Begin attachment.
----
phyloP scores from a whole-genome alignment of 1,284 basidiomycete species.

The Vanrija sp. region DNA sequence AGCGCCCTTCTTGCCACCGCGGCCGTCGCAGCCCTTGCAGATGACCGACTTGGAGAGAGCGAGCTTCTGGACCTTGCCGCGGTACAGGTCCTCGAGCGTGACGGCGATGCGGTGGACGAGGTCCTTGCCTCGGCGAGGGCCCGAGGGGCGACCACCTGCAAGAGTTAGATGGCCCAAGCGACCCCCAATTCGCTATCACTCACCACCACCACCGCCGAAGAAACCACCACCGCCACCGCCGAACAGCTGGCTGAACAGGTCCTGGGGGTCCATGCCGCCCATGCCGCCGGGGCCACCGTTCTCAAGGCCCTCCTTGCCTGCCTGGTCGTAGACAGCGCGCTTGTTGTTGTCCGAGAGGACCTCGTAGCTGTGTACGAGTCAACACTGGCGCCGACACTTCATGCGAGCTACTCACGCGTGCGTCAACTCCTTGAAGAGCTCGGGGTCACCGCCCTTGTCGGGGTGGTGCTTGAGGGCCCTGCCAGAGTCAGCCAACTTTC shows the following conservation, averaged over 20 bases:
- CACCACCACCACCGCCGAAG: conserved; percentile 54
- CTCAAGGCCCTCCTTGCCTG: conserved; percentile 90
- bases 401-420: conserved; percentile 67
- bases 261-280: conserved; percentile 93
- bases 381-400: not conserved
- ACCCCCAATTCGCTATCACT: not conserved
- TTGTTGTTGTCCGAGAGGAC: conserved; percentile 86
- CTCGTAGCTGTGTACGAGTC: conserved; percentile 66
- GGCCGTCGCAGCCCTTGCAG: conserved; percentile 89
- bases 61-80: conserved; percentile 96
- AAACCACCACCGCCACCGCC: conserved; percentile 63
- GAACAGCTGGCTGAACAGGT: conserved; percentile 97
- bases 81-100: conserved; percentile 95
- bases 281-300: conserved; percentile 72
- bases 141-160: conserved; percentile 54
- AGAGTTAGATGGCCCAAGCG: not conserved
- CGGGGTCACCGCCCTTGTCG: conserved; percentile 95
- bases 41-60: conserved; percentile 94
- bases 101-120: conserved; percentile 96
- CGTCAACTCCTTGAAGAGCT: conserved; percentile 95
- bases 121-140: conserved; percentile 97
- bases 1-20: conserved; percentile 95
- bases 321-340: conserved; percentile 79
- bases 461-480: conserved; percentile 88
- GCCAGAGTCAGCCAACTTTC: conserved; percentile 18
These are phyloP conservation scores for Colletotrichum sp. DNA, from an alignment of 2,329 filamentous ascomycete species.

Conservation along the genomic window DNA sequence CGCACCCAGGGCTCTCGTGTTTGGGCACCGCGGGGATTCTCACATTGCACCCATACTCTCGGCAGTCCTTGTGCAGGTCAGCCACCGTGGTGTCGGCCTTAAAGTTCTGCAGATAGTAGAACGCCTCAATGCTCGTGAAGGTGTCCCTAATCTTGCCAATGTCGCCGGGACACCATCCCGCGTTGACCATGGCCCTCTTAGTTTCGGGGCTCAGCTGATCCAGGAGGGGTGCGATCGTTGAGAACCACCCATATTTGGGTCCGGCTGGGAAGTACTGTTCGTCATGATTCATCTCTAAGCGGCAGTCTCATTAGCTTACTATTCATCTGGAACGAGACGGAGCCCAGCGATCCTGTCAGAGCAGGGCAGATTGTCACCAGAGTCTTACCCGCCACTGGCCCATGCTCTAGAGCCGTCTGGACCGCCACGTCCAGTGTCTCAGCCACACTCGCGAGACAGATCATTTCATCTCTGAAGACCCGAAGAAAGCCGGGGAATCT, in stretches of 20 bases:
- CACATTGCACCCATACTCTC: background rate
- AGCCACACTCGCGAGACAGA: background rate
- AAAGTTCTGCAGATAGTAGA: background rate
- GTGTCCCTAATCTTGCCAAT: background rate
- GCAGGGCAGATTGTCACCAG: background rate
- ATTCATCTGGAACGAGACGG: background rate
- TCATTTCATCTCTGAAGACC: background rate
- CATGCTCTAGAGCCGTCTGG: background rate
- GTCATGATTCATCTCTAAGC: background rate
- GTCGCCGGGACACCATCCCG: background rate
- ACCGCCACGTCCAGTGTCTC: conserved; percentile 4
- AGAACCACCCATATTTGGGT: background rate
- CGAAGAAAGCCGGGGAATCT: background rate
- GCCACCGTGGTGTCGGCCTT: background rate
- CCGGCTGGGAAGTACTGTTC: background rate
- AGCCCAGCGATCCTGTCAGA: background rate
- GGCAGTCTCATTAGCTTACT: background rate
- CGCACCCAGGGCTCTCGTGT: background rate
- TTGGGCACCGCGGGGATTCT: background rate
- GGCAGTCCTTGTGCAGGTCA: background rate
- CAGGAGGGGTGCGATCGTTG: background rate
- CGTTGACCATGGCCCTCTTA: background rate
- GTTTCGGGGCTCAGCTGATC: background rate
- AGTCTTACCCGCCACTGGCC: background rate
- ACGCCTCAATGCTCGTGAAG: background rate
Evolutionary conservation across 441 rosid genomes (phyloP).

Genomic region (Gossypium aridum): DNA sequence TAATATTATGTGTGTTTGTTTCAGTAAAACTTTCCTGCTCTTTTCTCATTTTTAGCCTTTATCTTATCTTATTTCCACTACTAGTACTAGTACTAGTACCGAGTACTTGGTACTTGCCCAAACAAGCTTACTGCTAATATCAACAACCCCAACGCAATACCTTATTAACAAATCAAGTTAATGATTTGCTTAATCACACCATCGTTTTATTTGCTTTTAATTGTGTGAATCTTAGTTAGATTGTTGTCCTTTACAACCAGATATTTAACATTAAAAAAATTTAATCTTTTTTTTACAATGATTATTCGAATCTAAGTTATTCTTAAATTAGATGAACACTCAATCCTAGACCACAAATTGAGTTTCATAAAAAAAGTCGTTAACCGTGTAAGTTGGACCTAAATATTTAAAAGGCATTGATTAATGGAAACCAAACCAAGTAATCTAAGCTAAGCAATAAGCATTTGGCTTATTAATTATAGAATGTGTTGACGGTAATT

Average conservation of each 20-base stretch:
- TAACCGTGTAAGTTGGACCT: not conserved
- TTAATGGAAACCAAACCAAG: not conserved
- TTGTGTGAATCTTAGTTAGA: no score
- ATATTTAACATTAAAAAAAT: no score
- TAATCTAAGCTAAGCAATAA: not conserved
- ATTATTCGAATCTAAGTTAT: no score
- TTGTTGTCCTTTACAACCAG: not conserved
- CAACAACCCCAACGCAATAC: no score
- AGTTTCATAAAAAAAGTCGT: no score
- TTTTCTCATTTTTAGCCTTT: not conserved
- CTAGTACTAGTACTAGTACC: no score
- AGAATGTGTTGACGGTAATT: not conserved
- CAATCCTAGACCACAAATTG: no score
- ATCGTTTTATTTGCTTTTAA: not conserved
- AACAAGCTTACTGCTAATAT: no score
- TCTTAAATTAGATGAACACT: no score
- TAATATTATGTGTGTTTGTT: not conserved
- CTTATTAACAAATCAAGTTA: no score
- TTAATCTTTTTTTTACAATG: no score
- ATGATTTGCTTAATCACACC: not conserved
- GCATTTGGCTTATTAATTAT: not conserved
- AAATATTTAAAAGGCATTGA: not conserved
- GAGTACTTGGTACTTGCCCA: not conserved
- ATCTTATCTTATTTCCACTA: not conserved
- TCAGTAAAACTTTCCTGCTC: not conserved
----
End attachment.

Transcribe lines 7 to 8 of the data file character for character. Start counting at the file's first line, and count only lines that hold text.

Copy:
- bases 381-400: not conserved
- ACCCCCAATTCGCTATCACT: not conserved